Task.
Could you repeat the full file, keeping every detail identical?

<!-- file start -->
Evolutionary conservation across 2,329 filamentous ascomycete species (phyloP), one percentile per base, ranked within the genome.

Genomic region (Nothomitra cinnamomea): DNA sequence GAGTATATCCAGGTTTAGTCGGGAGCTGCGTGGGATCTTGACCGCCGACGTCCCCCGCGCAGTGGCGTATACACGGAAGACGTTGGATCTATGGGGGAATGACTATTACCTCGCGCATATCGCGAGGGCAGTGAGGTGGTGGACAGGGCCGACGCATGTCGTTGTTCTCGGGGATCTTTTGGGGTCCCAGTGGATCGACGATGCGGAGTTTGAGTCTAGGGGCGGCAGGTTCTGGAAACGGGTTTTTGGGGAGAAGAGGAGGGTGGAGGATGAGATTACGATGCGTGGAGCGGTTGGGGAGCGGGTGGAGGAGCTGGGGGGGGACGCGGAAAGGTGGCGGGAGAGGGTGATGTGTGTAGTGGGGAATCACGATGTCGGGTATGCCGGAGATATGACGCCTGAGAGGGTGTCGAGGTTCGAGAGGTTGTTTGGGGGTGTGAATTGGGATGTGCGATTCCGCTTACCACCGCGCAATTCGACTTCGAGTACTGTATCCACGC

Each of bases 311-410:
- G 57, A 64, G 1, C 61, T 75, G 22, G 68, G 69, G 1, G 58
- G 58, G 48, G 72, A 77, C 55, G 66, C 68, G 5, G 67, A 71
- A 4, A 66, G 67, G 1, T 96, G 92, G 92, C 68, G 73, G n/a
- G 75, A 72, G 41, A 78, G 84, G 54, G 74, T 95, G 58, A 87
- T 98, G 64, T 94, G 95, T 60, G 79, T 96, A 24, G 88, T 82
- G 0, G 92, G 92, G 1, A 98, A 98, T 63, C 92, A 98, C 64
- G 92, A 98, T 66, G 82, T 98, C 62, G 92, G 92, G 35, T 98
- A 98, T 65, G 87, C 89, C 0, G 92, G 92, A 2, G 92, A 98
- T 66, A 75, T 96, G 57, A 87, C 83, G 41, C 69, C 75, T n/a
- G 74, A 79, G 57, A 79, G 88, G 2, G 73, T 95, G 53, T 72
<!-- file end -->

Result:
Evolutionary conservation across 2,329 filamentous ascomycete species (phyloP), one percentile per base, ranked within the genome.

Genomic region (Nothomitra cinnamomea): DNA sequence GAGTATATCCAGGTTTAGTCGGGAGCTGCGTGGGATCTTGACCGCCGACGTCCCCCGCGCAGTGGCGTATACACGGAAGACGTTGGATCTATGGGGGAATGACTATTACCTCGCGCATATCGCGAGGGCAGTGAGGTGGTGGACAGGGCCGACGCATGTCGTTGTTCTCGGGGATCTTTTGGGGTCCCAGTGGATCGACGATGCGGAGTTTGAGTCTAGGGGCGGCAGGTTCTGGAAACGGGTTTTTGGGGAGAAGAGGAGGGTGGAGGATGAGATTACGATGCGTGGAGCGGTTGGGGAGCGGGTGGAGGAGCTGGGGGGGGACGCGGAAAGGTGGCGGGAGAGGGTGATGTGTGTAGTGGGGAATCACGATGTCGGGTATGCCGGAGATATGACGCCTGAGAGGGTGTCGAGGTTCGAGAGGTTGTTTGGGGGTGTGAATTGGGATGTGCGATTCCGCTTACCACCGCGCAATTCGACTTCGAGTACTGTATCCACGC

Each of bases 311-410:
- G 57, A 64, G 1, C 61, T 75, G 22, G 68, G 69, G 1, G 58
- G 58, G 48, G 72, A 77, C 55, G 66, C 68, G 5, G 67, A 71
- A 4, A 66, G 67, G 1, T 96, G 92, G 92, C 68, G 73, G n/a
- G 75, A 72, G 41, A 78, G 84, G 54, G 74, T 95, G 58, A 87
- T 98, G 64, T 94, G 95, T 60, G 79, T 96, A 24, G 88, T 82
- G 0, G 92, G 92, G 1, A 98, A 98, T 63, C 92, A 98, C 64
- G 92, A 98, T 66, G 82, T 98, C 62, G 92, G 92, G 35, T 98
- A 98, T 65, G 87, C 89, C 0, G 92, G 92, A 2, G 92, A 98
- T 66, A 75, T 96, G 57, A 87, C 83, G 41, C 69, C 75, T n/a
- G 74, A 79, G 57, A 79, G 88, G 2, G 73, T 95, G 53, T 72